Designing internal navigation solutions for employees and visitors at Ford.
Ford Spot is available to Ford employees on Android and IOS.View Prototype
There are around 40 Ford Buildings in Dearborn, MI, and 200 worldwide including plants. As a part of the campus transformation initiative at Ford, our team was tasked with coming up with solutions for internal navigation and employee productivity. The goal was to help employees find what they (people, places, things) need quickly in and around Ford buildings.
Lead Product Designer - Responsible for User Research, Interaction Design, Visual Design, and Usability Testing.
Jun 2017 - May 2019
In order to better understand employee needs around navigation and productivity, I lead the initiative to conduct generative user interviews. I did a brainstorming exercise with the team which included the Product Owner, Product Manager, and a couple of developers in order to hone in on themes and topics we were trying to uncover. I created a topic map from our meeting that included everything we were planning to learn from these generative interviews.
I conducted 10 interviews with Ford employees across 3 different regions with the help of one of our intern Samantha. About half of these interviews were conducted on-premise where employees work, while the rest were done virtually. At this point, I started to see a pattern and few personas were created to show common user groups we will be designing for.
After conducting all the generative interviews, I synthesized all my learnings and created user personas in order to communicate user needs & goals to our team and stakeholder. Locating and booking meeting rooms seemed to the biggest pain points among users we talked to, along with building access, indoor navigation and parking.
After sharing my learnings from the generative user interviews I did another workshop with the team in order to prioritize action items. What do we work on and which problems do we prioritize?
I created a 2×2 Prioritization Matrix with two opposing characteristics (Value vs Difficulty) in order to help us prioritize what we work on. I asked everyone to write down some of the most common user pain points they saw from the interviews and place them on the whiteboard where they see fit. By the end of our long meeting, we had a pretty good idea of which user pain points to prioritize. For starters, we can prototype and test a mobile solution that will help Ford Employees find resources such as meeting rooms, building access information, and common points of interest inside buildings.
We were also aware of the overall employee experience going from building to building and the fact that a mobile app might not touch on all the pain points. I created a customer journey map based on the initial user interviews to showcase the overall employee journey from building to building and where other platforms might come into play. But at his point, a mobile solution seemed more feasible and scalable.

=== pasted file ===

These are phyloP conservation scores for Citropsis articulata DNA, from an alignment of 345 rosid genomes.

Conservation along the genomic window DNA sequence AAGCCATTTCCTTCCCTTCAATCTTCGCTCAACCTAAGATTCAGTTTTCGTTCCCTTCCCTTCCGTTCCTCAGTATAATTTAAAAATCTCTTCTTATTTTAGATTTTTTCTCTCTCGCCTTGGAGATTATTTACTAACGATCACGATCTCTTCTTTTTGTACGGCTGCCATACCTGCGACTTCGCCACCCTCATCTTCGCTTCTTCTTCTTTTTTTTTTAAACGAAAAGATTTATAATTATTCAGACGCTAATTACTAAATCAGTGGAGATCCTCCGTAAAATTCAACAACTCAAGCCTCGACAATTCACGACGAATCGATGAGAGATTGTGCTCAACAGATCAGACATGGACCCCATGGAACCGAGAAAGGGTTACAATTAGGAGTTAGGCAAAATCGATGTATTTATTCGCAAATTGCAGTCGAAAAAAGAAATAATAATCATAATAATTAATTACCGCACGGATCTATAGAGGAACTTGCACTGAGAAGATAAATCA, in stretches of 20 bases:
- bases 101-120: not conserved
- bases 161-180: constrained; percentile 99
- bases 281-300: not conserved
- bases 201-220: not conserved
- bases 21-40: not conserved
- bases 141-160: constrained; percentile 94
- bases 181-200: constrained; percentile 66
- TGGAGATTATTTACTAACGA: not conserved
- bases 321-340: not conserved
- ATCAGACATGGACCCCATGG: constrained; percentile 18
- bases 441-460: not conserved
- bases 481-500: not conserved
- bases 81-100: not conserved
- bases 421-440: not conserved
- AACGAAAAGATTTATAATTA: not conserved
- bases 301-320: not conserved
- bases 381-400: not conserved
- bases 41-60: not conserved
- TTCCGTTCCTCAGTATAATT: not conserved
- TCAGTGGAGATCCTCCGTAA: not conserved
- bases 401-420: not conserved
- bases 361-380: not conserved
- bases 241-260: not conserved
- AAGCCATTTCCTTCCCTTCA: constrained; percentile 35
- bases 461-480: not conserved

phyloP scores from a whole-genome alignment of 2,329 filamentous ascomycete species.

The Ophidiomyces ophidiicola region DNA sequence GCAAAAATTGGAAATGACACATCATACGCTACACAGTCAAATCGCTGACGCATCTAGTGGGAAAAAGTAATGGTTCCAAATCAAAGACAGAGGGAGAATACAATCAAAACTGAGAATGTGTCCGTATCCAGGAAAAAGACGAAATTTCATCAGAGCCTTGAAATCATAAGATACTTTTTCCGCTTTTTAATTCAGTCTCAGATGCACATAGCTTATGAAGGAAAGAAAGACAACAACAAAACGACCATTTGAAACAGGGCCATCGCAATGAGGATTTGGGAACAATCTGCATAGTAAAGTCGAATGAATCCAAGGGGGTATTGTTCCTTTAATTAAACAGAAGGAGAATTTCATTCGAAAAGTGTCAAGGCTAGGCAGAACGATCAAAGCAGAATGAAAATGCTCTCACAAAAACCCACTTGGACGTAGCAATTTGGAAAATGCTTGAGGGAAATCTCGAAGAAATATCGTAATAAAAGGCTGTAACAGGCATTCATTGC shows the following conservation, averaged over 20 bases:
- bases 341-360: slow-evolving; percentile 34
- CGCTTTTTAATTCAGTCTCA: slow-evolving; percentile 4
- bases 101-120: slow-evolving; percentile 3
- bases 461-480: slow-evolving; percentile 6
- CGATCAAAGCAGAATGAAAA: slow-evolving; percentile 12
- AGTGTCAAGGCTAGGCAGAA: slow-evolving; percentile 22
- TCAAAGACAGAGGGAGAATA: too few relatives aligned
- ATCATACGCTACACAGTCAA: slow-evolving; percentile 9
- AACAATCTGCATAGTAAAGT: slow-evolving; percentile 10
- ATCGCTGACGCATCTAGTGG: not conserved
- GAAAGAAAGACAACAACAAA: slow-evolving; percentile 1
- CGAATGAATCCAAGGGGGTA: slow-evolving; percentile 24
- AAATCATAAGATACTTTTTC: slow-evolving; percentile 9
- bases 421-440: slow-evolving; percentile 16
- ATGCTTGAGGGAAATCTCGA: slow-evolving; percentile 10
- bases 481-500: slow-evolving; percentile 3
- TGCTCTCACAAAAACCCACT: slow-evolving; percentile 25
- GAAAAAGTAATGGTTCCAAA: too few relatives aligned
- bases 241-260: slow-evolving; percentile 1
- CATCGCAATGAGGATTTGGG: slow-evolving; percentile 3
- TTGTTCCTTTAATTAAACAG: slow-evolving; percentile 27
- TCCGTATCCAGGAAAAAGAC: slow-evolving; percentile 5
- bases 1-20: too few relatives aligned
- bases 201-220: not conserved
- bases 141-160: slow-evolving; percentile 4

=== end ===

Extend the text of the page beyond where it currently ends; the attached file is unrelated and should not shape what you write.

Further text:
The team (myself, 2 developers, product manager, product owner, and project manager) gathered around to sketch out ideas. Everyone was clear on the problem we are trying to solve and we all did a few quick warm-up sketches. Each of us then took some time to do one detailed sketch by ourselves which was presented to the team. Afterward, everyone used colored sticky dots to vote on the sketch they liked. We also did a branding exercise and settled on the name Ford spot for our application.
I referenced sketches from our earlier ideation session and iterated on it when creating a digital prototype. I created clickable prototypes with sketch app and invision that could be shared with users to help us gather some early feedback before development. Our development team was busy doing the prep work (server configurations, hosting, deployment strategy) while the Invision prototypes were being tested with users. I decided to create mid-fidelity prototypes instead of black and white wireframes as I have had better user feedback with them in my past experience.
After conducting multiple usability test sessions with the mid-fidelity prototypes and iterating on it, I handed over the designs to the developers. Since we were making a native mobile application (Andriod and IOS) we had to keep a close eye on their respective design systems (Material design & Human Interface Guideline). I worked with developers closely when they were implementing the prototype designs to ensure product quality & consistency.
Our first MVP (Minimum Viable Product) version of the app was released to selected Ford employees in a few buildings right before our company trade show demo.
I conducted another round of usability tests with the live IOS version of the app. From the user feedback, it was evident that Most employees only care about viewing features in the building they are in or planning on traveling to. After receiving that insight, we decided to make some design changes that will allow employees to quickly view features in their building. We moved from a feature-centric flow to a building-centric flow for the second release. The design changes led to higher user engagement as we expanded the app's userbase.
We continued to make data-informed decisions from the qualitative and quantitative feedback we received from our users. The app evolved over the course of a year as we iterated and designed new features. Ford Spot was one of the primary catalysts for future investments in internal navigation solutions at Ford as multiple product teams were spawned after its release. I am extremely grateful to have worked on a product like this. The lessons I learned from Designing Ford Spot catapulted my design abilities to the next level.